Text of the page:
She’s Beautiful When She’s Angry/Before and After Films

Mansplaining: it’s something us guys do, sometimes completely unawares – heck, though I’m still not entirely clear on what it is, I’m probably doing it right now. So at the risk of mansplaining something to female readers that they already understand, I do declare that She’s Beautiful When She’s Angry (opening at Landmark’s Shattuck Cinemas on Friday, February 6th) is a pretty decent documentary about the history of the modern feminist movement.

Directed by Mary Dore, She’s Beautiful begins with the publication of Betty Friedan’s revolutionary ‘The Feminine Mystique’ in 1963. Friedan’s book sparked the rebirth of a women’s movement that had, by and large, been dormant since the days of the suffragettes, and its impact on modern feminism can’t be overstated.

Framed by the ongoing struggle for abortion rights, the film examines the birth of the National Organization for Women, the relationships between the women’s movement and other social justice causes (including the anti-war, civil rights, and gay liberation movements), and the dyed in the wool male chauvinist pigs who dominated the New Left of the late 1960s and early ‘70s. For the most part, the film avoids the schisms that would later divide the movement, concentrating on a broad, positive portrayal of twentieth century feminism.

Dore scored interviews with such luminaries as Virginia Whitehill (one of the legal team that argued for the plaintiff in Roe v. Wade), Rita Mae Brown, Jacqui Ceballos, Eleanor Holmes Norton, and Susan Brownmiller, amongst many others. There’s a distinct coastal bias in the film, but that’s all to the good for Berkeleyside readers: you’ll see all your favorite campus landmarks here, as well as screenshots of local publications such as ‘It Ain’t Me Babe’.

Despite the serious issues confronting women (rape, abortion, spousal abuse, and more), She’s Beautiful When She’s Angry makes it clear that puckish humor was one of the movement’s most valuable weapons. It’s hard not to appreciate an organization called the Women’s International Terrorist Conspiracy from Hell (WITCH), who cast hexes while costumed as, well, witches, and Ogle Day, when women cat-called male passers-by on the streets of New York.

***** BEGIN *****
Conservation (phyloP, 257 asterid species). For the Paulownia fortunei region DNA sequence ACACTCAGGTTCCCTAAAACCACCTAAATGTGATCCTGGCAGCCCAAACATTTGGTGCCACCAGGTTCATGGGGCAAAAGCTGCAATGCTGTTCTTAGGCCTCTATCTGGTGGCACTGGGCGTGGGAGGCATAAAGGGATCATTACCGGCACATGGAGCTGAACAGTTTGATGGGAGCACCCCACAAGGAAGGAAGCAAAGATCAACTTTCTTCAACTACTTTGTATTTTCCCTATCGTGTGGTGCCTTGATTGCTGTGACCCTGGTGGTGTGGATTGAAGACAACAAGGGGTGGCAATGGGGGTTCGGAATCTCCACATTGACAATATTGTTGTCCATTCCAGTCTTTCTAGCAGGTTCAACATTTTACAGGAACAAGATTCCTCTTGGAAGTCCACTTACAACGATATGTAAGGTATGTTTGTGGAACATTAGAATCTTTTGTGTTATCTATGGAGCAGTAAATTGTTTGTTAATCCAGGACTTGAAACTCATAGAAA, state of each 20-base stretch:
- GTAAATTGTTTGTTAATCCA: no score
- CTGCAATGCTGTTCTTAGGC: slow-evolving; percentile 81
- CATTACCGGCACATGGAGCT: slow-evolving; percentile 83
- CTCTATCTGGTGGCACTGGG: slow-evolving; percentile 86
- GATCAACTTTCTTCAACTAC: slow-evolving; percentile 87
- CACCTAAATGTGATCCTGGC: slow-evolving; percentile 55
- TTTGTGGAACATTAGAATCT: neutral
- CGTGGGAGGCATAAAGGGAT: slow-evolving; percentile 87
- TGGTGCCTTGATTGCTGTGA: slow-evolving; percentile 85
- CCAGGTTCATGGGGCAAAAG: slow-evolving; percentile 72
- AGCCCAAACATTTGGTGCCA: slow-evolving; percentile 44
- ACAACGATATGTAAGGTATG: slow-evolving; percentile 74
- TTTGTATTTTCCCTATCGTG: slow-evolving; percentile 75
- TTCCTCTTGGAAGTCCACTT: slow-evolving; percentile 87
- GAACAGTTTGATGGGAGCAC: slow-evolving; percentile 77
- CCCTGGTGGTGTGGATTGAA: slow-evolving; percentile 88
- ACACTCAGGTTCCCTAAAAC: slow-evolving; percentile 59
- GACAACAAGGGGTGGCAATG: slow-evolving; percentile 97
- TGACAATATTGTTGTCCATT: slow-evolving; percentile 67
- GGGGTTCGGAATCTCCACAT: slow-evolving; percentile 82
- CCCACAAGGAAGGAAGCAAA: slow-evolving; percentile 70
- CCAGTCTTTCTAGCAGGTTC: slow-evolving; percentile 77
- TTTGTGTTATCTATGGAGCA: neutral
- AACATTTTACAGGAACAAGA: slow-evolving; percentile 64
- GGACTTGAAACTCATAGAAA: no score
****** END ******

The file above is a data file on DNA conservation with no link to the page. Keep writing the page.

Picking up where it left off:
And yes, there’s even some bra-burning here, as well as some surprising musical selections on the soundtrack, including The Velvet Underground’s ethereal ‘I’ll Be Your Mirror’ and Bikini Kill’s awesome punk classic, ‘Rebel Girl’. All in all, it’s an entertaining and enlightening ninety minutes.

Before-and-After film series in Berkeley

Carl Theodor Dreyer’s 1928 The Passion of Joan of Arc

If you’re a denizen of Holy Hill, you should know about ‘Before-and-After Films’, a six film series scheduled throughout the spring at Dominican School of Philosophy and Theology at 2301 Vine Street. Comprising six films that transformed the art of filmmaking and pushed its spiritual frontier, the series kicks off at 7:00 PM on Saturday, February 7th with a screening of Carl Theodor Dreyer’s 1928 masterpiece The Passion of Joan of Arc. Hosted by Hollywood producer Ron Austin (who will lead post-screening discussions), this promises to be a special and intimate experience for film fans of a spiritual bent. Please RSVP if you wish to attend.

Berkeleyside’s film writer John Seal writes a weekly movie recommendation column at Box Office Prophets, as well as a column in The Phantom of the Movies’ Videoscope, an old-fashioned paper magazine, published quarterly. Read more from Big Screen Berkeley on Berkeleyside.

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